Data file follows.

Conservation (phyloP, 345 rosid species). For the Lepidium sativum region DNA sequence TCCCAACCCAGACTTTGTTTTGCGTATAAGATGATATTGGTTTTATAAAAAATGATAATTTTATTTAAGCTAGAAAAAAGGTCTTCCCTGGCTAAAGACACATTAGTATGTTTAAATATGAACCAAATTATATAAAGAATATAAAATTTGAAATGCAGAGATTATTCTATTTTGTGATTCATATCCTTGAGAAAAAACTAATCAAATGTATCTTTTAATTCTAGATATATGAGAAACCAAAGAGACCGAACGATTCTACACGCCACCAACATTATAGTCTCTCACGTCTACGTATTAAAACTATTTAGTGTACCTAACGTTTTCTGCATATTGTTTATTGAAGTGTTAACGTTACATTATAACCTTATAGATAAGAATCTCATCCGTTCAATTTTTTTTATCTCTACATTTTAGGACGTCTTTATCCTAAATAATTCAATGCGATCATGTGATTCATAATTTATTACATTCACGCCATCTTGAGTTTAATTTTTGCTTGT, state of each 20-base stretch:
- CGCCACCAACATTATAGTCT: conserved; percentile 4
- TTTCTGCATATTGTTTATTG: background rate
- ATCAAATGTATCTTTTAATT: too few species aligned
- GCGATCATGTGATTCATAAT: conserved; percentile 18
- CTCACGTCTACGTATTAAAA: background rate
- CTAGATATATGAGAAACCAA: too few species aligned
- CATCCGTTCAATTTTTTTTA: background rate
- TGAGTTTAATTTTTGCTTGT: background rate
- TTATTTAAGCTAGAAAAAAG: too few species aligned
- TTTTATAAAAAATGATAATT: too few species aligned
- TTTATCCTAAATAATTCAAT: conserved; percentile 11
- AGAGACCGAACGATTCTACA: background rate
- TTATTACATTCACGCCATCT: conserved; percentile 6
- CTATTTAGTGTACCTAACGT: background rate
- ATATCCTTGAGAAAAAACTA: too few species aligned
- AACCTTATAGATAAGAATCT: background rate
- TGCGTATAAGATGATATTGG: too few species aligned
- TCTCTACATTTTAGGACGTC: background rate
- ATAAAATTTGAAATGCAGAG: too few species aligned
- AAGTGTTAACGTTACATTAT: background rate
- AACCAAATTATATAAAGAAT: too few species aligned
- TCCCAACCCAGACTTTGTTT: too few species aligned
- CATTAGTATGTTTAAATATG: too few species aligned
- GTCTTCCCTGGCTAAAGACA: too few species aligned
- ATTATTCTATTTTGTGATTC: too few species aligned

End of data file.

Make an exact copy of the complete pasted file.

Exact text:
Conservation (phyloP, 345 rosid species). For the Lepidium sativum region DNA sequence TCCCAACCCAGACTTTGTTTTGCGTATAAGATGATATTGGTTTTATAAAAAATGATAATTTTATTTAAGCTAGAAAAAAGGTCTTCCCTGGCTAAAGACACATTAGTATGTTTAAATATGAACCAAATTATATAAAGAATATAAAATTTGAAATGCAGAGATTATTCTATTTTGTGATTCATATCCTTGAGAAAAAACTAATCAAATGTATCTTTTAATTCTAGATATATGAGAAACCAAAGAGACCGAACGATTCTACACGCCACCAACATTATAGTCTCTCACGTCTACGTATTAAAACTATTTAGTGTACCTAACGTTTTCTGCATATTGTTTATTGAAGTGTTAACGTTACATTATAACCTTATAGATAAGAATCTCATCCGTTCAATTTTTTTTATCTCTACATTTTAGGACGTCTTTATCCTAAATAATTCAATGCGATCATGTGATTCATAATTTATTACATTCACGCCATCTTGAGTTTAATTTTTGCTTGT, state of each 20-base stretch:
- CGCCACCAACATTATAGTCT: conserved; percentile 4
- TTTCTGCATATTGTTTATTG: background rate
- ATCAAATGTATCTTTTAATT: too few species aligned
- GCGATCATGTGATTCATAAT: conserved; percentile 18
- CTCACGTCTACGTATTAAAA: background rate
- CTAGATATATGAGAAACCAA: too few species aligned
- CATCCGTTCAATTTTTTTTA: background rate
- TGAGTTTAATTTTTGCTTGT: background rate
- TTATTTAAGCTAGAAAAAAG: too few species aligned
- TTTTATAAAAAATGATAATT: too few species aligned
- TTTATCCTAAATAATTCAAT: conserved; percentile 11
- AGAGACCGAACGATTCTACA: background rate
- TTATTACATTCACGCCATCT: conserved; percentile 6
- CTATTTAGTGTACCTAACGT: background rate
- ATATCCTTGAGAAAAAACTA: too few species aligned
- AACCTTATAGATAAGAATCT: background rate
- TGCGTATAAGATGATATTGG: too few species aligned
- TCTCTACATTTTAGGACGTC: background rate
- ATAAAATTTGAAATGCAGAG: too few species aligned
- AAGTGTTAACGTTACATTAT: background rate
- AACCAAATTATATAAAGAAT: too few species aligned
- TCCCAACCCAGACTTTGTTT: too few species aligned
- CATTAGTATGTTTAAATATG: too few species aligned
- GTCTTCCCTGGCTAAAGACA: too few species aligned
- ATTATTCTATTTTGTGATTC: too few species aligned